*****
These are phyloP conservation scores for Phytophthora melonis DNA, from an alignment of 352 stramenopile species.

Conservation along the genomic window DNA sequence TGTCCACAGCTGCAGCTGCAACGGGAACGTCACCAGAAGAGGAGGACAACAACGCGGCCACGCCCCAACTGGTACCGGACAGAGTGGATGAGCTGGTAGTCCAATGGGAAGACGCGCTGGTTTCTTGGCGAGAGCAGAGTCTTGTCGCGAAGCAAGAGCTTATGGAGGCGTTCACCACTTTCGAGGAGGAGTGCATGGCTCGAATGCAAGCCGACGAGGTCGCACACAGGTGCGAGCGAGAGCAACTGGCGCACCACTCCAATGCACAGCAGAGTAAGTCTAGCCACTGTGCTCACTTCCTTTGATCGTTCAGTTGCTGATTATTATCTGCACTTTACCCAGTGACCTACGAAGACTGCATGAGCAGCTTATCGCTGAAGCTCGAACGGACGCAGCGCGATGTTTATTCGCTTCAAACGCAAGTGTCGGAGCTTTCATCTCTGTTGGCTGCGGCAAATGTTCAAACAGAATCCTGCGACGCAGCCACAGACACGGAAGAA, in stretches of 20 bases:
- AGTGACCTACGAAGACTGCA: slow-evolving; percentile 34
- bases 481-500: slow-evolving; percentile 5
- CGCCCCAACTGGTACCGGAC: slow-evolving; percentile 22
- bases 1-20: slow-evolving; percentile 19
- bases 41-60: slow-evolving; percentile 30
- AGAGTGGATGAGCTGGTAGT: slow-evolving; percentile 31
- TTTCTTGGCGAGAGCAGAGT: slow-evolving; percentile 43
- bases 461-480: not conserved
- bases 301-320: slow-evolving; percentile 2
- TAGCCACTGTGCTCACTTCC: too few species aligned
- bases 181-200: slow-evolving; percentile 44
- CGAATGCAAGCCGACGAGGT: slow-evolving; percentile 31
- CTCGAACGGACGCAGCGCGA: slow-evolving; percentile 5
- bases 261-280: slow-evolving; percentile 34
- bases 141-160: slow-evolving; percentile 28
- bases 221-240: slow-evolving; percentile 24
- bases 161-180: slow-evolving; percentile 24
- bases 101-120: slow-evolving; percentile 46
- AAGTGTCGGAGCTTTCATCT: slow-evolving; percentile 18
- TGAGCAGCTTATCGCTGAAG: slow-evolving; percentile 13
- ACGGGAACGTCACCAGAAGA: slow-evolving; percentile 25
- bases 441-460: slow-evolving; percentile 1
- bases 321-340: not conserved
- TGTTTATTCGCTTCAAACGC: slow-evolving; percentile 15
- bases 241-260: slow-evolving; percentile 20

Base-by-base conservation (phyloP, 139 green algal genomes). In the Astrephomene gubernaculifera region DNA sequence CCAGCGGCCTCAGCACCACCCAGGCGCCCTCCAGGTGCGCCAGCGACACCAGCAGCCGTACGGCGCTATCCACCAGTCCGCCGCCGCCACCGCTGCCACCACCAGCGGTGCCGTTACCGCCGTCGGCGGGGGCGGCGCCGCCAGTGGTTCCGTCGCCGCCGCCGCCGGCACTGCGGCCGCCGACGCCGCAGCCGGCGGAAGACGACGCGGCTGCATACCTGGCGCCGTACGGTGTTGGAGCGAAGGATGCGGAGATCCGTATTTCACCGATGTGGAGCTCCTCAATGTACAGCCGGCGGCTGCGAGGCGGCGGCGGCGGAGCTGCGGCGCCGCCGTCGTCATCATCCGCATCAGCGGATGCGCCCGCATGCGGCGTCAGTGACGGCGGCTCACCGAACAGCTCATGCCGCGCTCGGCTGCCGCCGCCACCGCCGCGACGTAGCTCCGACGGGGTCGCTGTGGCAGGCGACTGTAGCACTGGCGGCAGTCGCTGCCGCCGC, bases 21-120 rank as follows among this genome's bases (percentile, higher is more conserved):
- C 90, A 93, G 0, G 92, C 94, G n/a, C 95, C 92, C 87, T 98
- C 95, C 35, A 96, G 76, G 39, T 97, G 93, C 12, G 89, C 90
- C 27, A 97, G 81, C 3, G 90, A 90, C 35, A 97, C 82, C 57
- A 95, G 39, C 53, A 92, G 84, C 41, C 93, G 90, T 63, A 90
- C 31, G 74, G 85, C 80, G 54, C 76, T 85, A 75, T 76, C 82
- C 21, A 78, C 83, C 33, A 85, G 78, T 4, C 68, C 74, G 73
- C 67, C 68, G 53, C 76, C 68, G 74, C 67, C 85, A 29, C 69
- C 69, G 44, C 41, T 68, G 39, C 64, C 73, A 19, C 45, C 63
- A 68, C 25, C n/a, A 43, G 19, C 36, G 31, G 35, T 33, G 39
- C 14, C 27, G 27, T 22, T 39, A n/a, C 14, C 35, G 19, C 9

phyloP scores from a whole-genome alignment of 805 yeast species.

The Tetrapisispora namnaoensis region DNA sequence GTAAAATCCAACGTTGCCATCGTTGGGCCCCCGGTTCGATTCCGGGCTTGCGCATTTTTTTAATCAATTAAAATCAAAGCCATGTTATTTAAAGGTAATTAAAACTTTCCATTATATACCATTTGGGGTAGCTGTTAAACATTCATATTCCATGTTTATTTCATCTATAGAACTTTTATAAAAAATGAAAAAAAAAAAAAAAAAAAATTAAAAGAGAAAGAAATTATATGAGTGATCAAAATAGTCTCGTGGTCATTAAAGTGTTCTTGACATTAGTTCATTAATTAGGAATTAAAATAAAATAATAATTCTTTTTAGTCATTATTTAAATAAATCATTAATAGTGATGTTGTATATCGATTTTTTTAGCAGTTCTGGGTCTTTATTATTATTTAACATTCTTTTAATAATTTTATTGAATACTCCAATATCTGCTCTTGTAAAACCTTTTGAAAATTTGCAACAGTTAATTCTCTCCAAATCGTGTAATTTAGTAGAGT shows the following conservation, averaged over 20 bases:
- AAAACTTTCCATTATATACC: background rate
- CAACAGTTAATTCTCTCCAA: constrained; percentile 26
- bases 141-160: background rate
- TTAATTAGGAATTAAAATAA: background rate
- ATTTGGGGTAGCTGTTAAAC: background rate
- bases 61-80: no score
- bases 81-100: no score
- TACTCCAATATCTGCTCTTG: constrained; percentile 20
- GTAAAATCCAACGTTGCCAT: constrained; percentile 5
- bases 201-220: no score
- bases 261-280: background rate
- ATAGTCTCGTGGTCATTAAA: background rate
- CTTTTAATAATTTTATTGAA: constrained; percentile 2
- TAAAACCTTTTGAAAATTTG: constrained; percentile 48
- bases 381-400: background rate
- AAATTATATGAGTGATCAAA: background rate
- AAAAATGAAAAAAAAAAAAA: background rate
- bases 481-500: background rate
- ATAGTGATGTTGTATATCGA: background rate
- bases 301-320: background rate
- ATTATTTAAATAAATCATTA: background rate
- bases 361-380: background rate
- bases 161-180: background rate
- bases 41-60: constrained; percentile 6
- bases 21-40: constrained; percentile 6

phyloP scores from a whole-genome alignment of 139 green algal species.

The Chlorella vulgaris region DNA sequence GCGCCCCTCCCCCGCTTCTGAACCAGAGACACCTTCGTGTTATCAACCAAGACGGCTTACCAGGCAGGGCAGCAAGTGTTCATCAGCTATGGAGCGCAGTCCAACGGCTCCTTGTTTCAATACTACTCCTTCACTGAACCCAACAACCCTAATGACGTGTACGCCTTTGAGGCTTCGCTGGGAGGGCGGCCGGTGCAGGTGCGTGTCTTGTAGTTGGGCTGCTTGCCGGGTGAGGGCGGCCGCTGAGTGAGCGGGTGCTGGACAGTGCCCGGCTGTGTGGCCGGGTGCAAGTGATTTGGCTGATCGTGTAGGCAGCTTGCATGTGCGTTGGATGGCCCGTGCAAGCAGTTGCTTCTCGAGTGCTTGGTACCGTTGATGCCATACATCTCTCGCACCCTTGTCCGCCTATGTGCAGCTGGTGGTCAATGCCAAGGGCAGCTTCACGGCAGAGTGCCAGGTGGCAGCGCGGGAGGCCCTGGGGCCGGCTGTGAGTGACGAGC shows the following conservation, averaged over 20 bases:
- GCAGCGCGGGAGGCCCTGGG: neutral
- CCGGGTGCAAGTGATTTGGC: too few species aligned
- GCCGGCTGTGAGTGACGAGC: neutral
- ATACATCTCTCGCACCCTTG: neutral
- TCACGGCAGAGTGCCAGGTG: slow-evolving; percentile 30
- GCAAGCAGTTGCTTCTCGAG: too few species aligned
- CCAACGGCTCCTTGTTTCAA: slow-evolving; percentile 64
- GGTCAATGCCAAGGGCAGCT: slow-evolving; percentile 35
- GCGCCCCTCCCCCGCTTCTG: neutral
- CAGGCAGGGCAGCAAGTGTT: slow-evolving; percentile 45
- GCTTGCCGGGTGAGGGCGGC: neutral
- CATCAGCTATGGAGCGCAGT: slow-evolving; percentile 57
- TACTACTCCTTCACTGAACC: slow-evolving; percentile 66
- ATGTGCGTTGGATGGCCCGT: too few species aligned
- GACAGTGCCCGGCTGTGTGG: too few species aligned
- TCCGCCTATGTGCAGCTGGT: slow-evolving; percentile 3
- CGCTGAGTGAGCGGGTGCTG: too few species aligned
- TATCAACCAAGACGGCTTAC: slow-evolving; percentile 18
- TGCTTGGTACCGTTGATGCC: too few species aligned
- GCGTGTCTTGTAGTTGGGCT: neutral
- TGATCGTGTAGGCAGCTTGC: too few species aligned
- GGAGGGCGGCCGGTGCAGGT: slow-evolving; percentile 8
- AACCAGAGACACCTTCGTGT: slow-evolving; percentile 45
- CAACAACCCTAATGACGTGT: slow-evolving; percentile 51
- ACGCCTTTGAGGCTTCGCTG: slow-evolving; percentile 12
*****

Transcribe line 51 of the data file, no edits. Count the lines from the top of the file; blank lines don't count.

- bases 261-280: background rate